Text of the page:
The Campaign Newspaper Title Quiz: The Answers

Last week we asked readers to figure out which five from a list of thirty nineteenth-century campaign newspaper titles were fake. Here are the answers. How did you do?

  1. Sober Second Thought (Hartford, CT), 1841

CT_Hartford_SoberSecond

A Democratic newspaper supporting Martin Van Buren.

  1. Castigator (Middletown, CT), 1840

CT_Middletown_Castigator

Another Democratic newspaper supporting Martin Van Buren.

  1. A Kick in the Pants – Fake
  1. Hard Cider Press (Chicago, IL), 1840

5000_0001

This is the first campaign newspaper published in Chicago.  It was a Democratic paper.

  1. The Old Soldier (Springfield, IL), 1840

IL_Springfield_OldSoldier

This is one of the earliest campaign newspapers known from Springfield, Illinois. It was a Whig newspaper supporting the election of William Henry Harrison. Abraham Lincoln may have worked on this publication.

  1. Tippecanoe Banner and Spirit of Democracy (New Albany, IN), 1840

Tippecanoe banner

A Whig newspaper supporting William Henry Harrison.

  1. Cabinet Maker (Boston, MA), 1860

MA_Boston_CabinetMaker

This is a Democratic newspaper supporting Stephen Douglas.  Like the Rail Splitter supporting Abraham Lincoln, the title of this paper is based on the trade Douglas was taught as a young lad. The aim was to present him as a candidate of the working class.

  1. My Worthless Opponent – Fake
  1. Rough and Ready (Boston, MA), 1848

MA_Boston_RoughReady

A Whig newspaper supporting Zachary Taylor.

 

  1. Give ‘Em Jessie! (Groton, MA), 1856

MA_Groton_GiveEmJesse

A People’s Party newspaper. The phrase “We strike for freedom but not with a cane!” refers to the incident when Preston Brooks of South Carolina beat Charles Sumner with a walking cane in the Senate chambers over a speech Sumner gave attacking slaveholders.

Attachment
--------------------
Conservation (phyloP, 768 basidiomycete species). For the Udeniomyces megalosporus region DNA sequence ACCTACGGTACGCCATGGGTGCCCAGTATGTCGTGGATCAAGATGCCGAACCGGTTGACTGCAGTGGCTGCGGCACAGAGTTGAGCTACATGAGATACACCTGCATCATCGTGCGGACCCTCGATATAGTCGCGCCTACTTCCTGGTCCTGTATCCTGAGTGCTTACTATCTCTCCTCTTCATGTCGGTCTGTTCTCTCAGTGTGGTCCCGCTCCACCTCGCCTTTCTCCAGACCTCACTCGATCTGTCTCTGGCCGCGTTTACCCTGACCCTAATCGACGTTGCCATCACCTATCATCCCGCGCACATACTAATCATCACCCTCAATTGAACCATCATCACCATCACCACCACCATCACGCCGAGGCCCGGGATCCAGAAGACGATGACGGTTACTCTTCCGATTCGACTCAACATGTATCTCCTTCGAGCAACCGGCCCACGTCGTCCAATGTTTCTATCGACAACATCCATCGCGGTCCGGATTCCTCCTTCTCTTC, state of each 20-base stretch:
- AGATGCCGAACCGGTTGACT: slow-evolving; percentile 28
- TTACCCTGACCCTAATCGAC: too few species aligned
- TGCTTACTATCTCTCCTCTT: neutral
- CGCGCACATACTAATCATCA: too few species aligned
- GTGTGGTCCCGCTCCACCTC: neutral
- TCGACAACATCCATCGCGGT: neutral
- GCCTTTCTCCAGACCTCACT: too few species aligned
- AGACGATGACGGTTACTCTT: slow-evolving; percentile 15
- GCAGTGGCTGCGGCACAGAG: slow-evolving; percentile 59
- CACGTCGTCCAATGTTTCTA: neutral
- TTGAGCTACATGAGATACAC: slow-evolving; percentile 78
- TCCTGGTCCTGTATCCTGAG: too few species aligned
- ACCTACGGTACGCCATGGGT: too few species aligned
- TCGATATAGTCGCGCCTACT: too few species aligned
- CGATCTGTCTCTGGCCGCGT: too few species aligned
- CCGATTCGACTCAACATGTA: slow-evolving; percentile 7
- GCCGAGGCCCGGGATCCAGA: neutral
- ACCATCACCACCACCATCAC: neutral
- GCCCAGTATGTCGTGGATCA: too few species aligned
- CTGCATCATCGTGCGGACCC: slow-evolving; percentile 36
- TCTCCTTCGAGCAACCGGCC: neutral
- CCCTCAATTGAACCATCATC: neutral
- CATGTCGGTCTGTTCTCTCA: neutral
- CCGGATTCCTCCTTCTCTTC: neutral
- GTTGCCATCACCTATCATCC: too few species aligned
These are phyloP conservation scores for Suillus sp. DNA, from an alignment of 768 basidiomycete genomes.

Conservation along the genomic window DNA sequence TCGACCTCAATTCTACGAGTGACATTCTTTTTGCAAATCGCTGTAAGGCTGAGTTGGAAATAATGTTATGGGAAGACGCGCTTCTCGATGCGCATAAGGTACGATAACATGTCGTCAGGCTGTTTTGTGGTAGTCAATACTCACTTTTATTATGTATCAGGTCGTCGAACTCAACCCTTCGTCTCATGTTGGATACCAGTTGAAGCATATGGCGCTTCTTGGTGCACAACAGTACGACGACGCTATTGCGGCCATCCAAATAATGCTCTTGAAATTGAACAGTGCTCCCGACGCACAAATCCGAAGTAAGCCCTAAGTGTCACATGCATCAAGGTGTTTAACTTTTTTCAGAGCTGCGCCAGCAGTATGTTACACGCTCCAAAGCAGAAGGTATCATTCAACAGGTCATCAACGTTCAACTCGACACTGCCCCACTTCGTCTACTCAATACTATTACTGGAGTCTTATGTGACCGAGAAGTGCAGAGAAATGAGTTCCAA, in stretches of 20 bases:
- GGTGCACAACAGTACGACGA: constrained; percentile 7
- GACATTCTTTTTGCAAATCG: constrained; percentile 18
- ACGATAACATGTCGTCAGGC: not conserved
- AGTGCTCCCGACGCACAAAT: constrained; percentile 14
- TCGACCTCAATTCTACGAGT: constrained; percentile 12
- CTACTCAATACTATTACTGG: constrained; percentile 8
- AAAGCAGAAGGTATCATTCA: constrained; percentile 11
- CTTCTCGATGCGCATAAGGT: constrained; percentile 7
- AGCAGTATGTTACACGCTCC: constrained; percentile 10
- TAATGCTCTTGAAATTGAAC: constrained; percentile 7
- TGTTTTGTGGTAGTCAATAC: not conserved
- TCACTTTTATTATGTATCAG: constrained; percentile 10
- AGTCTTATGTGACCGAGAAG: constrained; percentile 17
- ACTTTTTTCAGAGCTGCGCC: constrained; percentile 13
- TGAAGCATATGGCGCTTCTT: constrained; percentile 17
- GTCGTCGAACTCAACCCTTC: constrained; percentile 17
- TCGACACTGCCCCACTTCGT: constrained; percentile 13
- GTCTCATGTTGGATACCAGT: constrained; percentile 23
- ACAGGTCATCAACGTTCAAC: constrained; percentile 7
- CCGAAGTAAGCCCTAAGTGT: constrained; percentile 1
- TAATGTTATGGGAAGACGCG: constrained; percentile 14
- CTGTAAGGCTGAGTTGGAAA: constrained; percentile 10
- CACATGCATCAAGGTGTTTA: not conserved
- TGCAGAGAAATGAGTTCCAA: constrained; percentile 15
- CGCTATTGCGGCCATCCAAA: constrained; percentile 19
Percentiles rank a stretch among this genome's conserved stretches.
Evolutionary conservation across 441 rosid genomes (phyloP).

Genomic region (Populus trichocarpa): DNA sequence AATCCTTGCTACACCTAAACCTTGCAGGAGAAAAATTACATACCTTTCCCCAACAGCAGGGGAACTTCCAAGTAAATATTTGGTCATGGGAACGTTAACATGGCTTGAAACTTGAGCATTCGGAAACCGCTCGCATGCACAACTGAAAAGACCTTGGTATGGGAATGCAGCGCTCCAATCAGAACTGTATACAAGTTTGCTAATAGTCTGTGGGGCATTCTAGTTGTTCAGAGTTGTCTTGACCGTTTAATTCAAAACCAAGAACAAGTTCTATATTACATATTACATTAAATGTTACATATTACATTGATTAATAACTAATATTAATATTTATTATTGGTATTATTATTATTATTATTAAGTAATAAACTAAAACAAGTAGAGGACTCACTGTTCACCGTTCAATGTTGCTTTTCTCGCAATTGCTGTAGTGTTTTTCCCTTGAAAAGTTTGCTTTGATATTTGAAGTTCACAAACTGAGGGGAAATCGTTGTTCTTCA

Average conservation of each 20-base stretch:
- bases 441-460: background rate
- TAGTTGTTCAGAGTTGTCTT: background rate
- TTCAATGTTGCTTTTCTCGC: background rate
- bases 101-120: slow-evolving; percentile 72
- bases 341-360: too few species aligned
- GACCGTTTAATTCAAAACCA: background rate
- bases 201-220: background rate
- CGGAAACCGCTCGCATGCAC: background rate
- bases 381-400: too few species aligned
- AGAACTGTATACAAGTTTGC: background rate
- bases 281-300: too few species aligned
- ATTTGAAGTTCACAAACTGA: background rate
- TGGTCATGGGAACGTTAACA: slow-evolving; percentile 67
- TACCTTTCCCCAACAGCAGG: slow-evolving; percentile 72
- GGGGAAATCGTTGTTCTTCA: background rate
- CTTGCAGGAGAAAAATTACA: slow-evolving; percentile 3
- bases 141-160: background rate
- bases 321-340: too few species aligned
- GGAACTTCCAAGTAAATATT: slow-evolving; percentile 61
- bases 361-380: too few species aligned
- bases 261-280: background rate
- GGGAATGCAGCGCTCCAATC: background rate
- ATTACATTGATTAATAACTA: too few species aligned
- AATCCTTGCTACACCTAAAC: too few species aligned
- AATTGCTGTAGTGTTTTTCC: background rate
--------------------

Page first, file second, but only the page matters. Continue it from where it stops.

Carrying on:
1. Harry of the West (Lexington, MO), 1844

MO_Lexington_HarryWest

A Whig paper supporting Henry Clay.

  1. The Slasher (St. Louis, MO), 1844

MO_StLouis_Slasher

A Democratic paper supporting James K. Polk.

  1. Rough and Ready (Concord, NH), 1846-1848

NH_Concord_RoughReady
A Democratic Republican paper published in opposition to the Tough and Steady (see number 15 below).

  1. The Cane Mutiny – Fake
  1. Tough and Steady (Concord, NH), 1847

NH_Concord_toughandsteady

An independent newspaper in opposition to the Rough and Ready (see number 13 above).

  1. Whip & Spur (Newport, NH), 1839-1856

This is a Whig newspaper that appeared during various elections between 1839 and 1856.  Here are three mastheads used in 1839, 1840, and 1844.

NH_Newport_WhipSpur01 NH_Newport_WhipSpur02 NH_Newport_WhipSpur03 

  1. The Hare Splitter – Fake
  1. The Polk-er, and Young Hickory Advocate  (Hamilton, NY), 1844

NY_Hamilton_Polk-er

A Democratic newspaper supporting James K. Polk (as if you couldn’t guess from the title).

  1. The Thrasher (Hudson, NY), 1840

NY_Hudson_Thrasher

A Democratic newspaper supporting Martin Van Buren.

  1. Barnburner (New York, NY), 1848

6345_0001

A Free Soil newspaper supporting Martin Van Buren.

  1. New-York Must be Redeemed! (Rochester, NY), 1840

6802_0001

A Democratic newspaper supporting Martin Van Buren.

  1. That Ball! (Rochester, NY), 1840

NY_Rochester_ThatBall

A Whig paper supporting William Henry Harrison.

  1. The Giraffe (Cincinnati, OH), 1842

OH_Cincinnati_Giraffe

A Whig newspaper supporting the election of Thomas Corwin as governor.  This is an example of a campaign newspaper printed for a local rather than national election.

  1. Mother’s Favorite! – Fake
  1. Scott Soup Bowl (Cleveland, OH), 1852

7503_0001

A Whig newspaper supporting Winfield Scott.

  1. That Same Old Coon (Dayton, OH), 1844

OH_Dayton_ThatSameOldCoon

This is a Whig newspaper supporting Henry Clay. The symbol of the Whig party was the raccoon. This newspaper included an image of a raccoon in the masthead, and the pages were bordered by images of raccoons as well.

  1. Coon Dissector  (Dayton, OH), 1844

OH_Dayton_CoonDissector

A Democratic newspaper supporting James K. Polk.  The symbol of the Democratic party at the time was a rooster.  Instead of incorporating their own symbol into the campaign newspaper, they decided to attack their local opponent seen above in number 26.  They used an image of a dead raccoon with a knife in its chest and decorated the borders with dead raccoons hanging by the neck.

  1. The Magician (Harrisburg, PA), 1840

PA_Harrisburg_Magician

A Democratic newspaper supporting Martin Van Buren.

  1. The Dirty Shirt (Philadelphia, PA), 1840

PA_Philadelpiha_DirtyShirt

A Democratic newspaper supporting the election of Martin Van Buren.

  1. Old Granny, That Delivered the American Frontier from the British Proctor and His Army (Pittsburgh, PA), 1840

5065_0001

A Whig newspaper supporting William Henry Harrison.

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